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Why a banana duct-taped to a wall sold for $120,000

by ace
Why a banana duct-taped to a wall sold for $120,000

TORONTO –
Everyone knows that art is subjective. But after a banana taped to the wall of a Miami art festival sold for $ 120,000 this week, many people kept saying "what?"

That's right – a real, edible, real-life banana displayed at the prestigious Art Basel Art Fair sought more money in a day than many people could even dream of having in their bank accounts.

The artwork is aptly called "comedian" and is the work of Italian artist Maurizio Cattelan. Although he has worked with taxidermy animals and marble in his past to create sculptures, this piece is not an artistic recreation, but is literally a ribbon and fruit.

The banana was bought at a grocery store in Miami.

It may look more like the decorative attempts of a college student with an exceptionally limited budget, but the piece – which has several versions – has sold two copies.

Clearly, some found it peeling off.

Online opinions have been split on the banana. While some find humor in the play, others expressed outrage at the apparent misuse of wealth.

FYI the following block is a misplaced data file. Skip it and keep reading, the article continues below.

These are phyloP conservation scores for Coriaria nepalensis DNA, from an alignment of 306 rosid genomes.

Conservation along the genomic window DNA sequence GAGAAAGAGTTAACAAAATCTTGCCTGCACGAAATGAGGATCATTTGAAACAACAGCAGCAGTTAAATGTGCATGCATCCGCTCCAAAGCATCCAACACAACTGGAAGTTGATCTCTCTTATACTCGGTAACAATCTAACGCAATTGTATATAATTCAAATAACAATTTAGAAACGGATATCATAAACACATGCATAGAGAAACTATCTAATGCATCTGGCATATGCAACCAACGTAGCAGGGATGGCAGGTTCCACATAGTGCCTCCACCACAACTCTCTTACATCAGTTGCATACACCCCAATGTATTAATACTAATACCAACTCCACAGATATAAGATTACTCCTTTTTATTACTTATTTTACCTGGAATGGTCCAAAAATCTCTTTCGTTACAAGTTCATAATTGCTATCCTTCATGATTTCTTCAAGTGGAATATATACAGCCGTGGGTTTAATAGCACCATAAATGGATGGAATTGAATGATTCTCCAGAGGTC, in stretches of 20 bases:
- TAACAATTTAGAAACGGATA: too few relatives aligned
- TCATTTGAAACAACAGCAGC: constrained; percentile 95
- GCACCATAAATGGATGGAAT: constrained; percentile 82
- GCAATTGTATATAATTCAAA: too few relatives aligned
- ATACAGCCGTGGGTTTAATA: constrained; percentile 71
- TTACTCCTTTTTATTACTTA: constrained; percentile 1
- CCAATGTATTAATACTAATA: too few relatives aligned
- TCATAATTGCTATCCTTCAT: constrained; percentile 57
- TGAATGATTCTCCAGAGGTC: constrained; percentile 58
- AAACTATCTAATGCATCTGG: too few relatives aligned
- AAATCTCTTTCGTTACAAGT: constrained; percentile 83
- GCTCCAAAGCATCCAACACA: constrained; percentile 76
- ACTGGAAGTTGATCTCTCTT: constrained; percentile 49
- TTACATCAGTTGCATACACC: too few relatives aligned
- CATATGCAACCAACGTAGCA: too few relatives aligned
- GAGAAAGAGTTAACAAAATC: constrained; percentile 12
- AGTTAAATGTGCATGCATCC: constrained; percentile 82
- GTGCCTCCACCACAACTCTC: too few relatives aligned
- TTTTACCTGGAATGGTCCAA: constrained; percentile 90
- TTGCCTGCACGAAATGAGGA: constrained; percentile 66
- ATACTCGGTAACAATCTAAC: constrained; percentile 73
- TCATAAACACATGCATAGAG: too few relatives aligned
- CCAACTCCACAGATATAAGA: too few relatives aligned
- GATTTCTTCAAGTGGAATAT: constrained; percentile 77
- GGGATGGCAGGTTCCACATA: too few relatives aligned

A Twitter user posted a picture of a banana tied to a shoe, writing that "bid starts at $ 100K"

Controversy may be the point of the play, however.

Perrotin, the gallery behind the banana displayed at Art Basel, post a press release on December 4, explaining that the play “provides insight into how we value it and what kind of objects we value”.

Cattelan's previous work included a fully functional solid gold toilet, titled "America," which recently made headlines after being stolen from Winston Churchill's birthplace.

According Guggenheim Biography | by Maurizio Cattelan, he was born in Padua in 1960, and much of his artwork over the years aims to mock public figures and distort common objects and symbols.

"America" ​​aimed to make fun of the American dream and excessive wealth. The fact that it could be used as a toilet and not just a non-functioning sculpture was a reminder of the "inevitable physical realities of our shared humanity." Guggenheim says.

The release of Perrotin points out that as the banana itself is real, it will inevitably deteriorate.

"If the banana molds, a decision will be made on the spot," the gallery said.

There is a third copy of the piece, and it is expected to sell for an even higher price: $ 150,000.

I fell in love with the concept but have no money? Never fear. DIY is here.

The average retail price of a pound of banana in Canada is about $ 1.50, according to Statista. Assuming there are about seven or eight bananas in a bunch, you could theoretically recreate Cattelan's "Comedian" from the comfort of your own home about 600,000 times before approaching what one person spent on the original.

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